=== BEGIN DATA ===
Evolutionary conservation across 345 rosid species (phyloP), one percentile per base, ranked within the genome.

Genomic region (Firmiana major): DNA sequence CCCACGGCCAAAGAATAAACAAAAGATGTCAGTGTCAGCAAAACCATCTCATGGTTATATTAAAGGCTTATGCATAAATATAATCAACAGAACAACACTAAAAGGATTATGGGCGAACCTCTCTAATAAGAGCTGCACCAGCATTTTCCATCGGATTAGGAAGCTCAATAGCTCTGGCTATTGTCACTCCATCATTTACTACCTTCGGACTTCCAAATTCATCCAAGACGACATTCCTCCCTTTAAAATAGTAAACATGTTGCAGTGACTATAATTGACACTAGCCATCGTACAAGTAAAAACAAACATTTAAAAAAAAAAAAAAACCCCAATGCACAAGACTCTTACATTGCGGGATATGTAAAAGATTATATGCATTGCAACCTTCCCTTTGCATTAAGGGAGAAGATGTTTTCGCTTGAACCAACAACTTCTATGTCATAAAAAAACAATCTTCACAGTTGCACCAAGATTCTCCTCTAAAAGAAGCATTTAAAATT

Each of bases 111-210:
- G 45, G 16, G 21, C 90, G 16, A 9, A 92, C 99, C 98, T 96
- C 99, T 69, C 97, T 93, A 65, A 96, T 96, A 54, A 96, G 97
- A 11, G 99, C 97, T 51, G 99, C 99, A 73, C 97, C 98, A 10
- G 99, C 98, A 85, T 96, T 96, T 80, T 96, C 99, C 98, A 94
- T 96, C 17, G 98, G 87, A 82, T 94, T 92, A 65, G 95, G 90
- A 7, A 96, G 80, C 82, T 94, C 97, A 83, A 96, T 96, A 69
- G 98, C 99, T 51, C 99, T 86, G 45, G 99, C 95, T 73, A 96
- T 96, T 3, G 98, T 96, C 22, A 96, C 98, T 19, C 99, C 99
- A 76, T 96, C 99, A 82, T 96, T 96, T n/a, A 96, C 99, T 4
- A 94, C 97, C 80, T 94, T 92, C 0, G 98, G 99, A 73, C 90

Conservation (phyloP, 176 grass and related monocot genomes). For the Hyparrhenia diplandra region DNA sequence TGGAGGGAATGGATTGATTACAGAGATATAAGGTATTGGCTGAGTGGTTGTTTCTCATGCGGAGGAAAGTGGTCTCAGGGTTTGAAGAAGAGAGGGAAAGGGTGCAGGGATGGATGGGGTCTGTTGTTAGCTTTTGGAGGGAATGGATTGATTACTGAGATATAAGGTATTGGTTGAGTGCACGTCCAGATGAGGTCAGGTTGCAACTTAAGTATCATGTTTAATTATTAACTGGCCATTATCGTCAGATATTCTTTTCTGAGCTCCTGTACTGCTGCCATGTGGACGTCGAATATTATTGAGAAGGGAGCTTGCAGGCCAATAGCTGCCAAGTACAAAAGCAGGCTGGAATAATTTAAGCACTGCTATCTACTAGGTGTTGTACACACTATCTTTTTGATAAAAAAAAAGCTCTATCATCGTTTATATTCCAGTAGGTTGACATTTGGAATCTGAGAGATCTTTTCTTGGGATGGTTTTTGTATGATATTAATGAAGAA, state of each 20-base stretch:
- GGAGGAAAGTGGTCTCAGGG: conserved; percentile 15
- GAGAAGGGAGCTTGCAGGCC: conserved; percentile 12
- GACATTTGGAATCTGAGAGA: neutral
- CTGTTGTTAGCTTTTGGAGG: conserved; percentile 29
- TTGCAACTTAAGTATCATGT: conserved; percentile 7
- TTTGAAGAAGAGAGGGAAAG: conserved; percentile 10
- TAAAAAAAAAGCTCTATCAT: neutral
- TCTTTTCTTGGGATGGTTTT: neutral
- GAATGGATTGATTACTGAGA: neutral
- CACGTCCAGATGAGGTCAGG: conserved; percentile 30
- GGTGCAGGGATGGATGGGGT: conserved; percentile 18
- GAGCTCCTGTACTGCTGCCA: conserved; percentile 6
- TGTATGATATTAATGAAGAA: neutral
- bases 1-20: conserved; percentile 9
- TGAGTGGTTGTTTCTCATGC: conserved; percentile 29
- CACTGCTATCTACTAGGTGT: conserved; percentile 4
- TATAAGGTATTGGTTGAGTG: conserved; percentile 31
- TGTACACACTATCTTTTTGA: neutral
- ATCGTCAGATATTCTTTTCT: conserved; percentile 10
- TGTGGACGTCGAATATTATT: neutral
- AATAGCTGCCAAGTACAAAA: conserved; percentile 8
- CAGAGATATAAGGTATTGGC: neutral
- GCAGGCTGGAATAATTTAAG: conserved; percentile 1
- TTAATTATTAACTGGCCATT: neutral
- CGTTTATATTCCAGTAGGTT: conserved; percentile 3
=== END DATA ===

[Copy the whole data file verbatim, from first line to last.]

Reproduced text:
Evolutionary conservation across 345 rosid species (phyloP), one percentile per base, ranked within the genome.

Genomic region (Firmiana major): DNA sequence CCCACGGCCAAAGAATAAACAAAAGATGTCAGTGTCAGCAAAACCATCTCATGGTTATATTAAAGGCTTATGCATAAATATAATCAACAGAACAACACTAAAAGGATTATGGGCGAACCTCTCTAATAAGAGCTGCACCAGCATTTTCCATCGGATTAGGAAGCTCAATAGCTCTGGCTATTGTCACTCCATCATTTACTACCTTCGGACTTCCAAATTCATCCAAGACGACATTCCTCCCTTTAAAATAGTAAACATGTTGCAGTGACTATAATTGACACTAGCCATCGTACAAGTAAAAACAAACATTTAAAAAAAAAAAAAAACCCCAATGCACAAGACTCTTACATTGCGGGATATGTAAAAGATTATATGCATTGCAACCTTCCCTTTGCATTAAGGGAGAAGATGTTTTCGCTTGAACCAACAACTTCTATGTCATAAAAAAACAATCTTCACAGTTGCACCAAGATTCTCCTCTAAAAGAAGCATTTAAAATT

Each of bases 111-210:
- G 45, G 16, G 21, C 90, G 16, A 9, A 92, C 99, C 98, T 96
- C 99, T 69, C 97, T 93, A 65, A 96, T 96, A 54, A 96, G 97
- A 11, G 99, C 97, T 51, G 99, C 99, A 73, C 97, C 98, A 10
- G 99, C 98, A 85, T 96, T 96, T 80, T 96, C 99, C 98, A 94
- T 96, C 17, G 98, G 87, A 82, T 94, T 92, A 65, G 95, G 90
- A 7, A 96, G 80, C 82, T 94, C 97, A 83, A 96, T 96, A 69
- G 98, C 99, T 51, C 99, T 86, G 45, G 99, C 95, T 73, A 96
- T 96, T 3, G 98, T 96, C 22, A 96, C 98, T 19, C 99, C 99
- A 76, T 96, C 99, A 82, T 96, T 96, T n/a, A 96, C 99, T 4
- A 94, C 97, C 80, T 94, T 92, C 0, G 98, G 99, A 73, C 90

Conservation (phyloP, 176 grass and related monocot genomes). For the Hyparrhenia diplandra region DNA sequence TGGAGGGAATGGATTGATTACAGAGATATAAGGTATTGGCTGAGTGGTTGTTTCTCATGCGGAGGAAAGTGGTCTCAGGGTTTGAAGAAGAGAGGGAAAGGGTGCAGGGATGGATGGGGTCTGTTGTTAGCTTTTGGAGGGAATGGATTGATTACTGAGATATAAGGTATTGGTTGAGTGCACGTCCAGATGAGGTCAGGTTGCAACTTAAGTATCATGTTTAATTATTAACTGGCCATTATCGTCAGATATTCTTTTCTGAGCTCCTGTACTGCTGCCATGTGGACGTCGAATATTATTGAGAAGGGAGCTTGCAGGCCAATAGCTGCCAAGTACAAAAGCAGGCTGGAATAATTTAAGCACTGCTATCTACTAGGTGTTGTACACACTATCTTTTTGATAAAAAAAAAGCTCTATCATCGTTTATATTCCAGTAGGTTGACATTTGGAATCTGAGAGATCTTTTCTTGGGATGGTTTTTGTATGATATTAATGAAGAA, state of each 20-base stretch:
- GGAGGAAAGTGGTCTCAGGG: conserved; percentile 15
- GAGAAGGGAGCTTGCAGGCC: conserved; percentile 12
- GACATTTGGAATCTGAGAGA: neutral
- CTGTTGTTAGCTTTTGGAGG: conserved; percentile 29
- TTGCAACTTAAGTATCATGT: conserved; percentile 7
- TTTGAAGAAGAGAGGGAAAG: conserved; percentile 10
- TAAAAAAAAAGCTCTATCAT: neutral
- TCTTTTCTTGGGATGGTTTT: neutral
- GAATGGATTGATTACTGAGA: neutral
- CACGTCCAGATGAGGTCAGG: conserved; percentile 30
- GGTGCAGGGATGGATGGGGT: conserved; percentile 18
- GAGCTCCTGTACTGCTGCCA: conserved; percentile 6
- TGTATGATATTAATGAAGAA: neutral
- bases 1-20: conserved; percentile 9
- TGAGTGGTTGTTTCTCATGC: conserved; percentile 29
- CACTGCTATCTACTAGGTGT: conserved; percentile 4
- TATAAGGTATTGGTTGAGTG: conserved; percentile 31
- TGTACACACTATCTTTTTGA: neutral
- ATCGTCAGATATTCTTTTCT: conserved; percentile 10
- TGTGGACGTCGAATATTATT: neutral
- AATAGCTGCCAAGTACAAAA: conserved; percentile 8
- CAGAGATATAAGGTATTGGC: neutral
- GCAGGCTGGAATAATTTAAG: conserved; percentile 1
- TTAATTATTAACTGGCCATT: neutral
- CGTTTATATTCCAGTAGGTT: conserved; percentile 3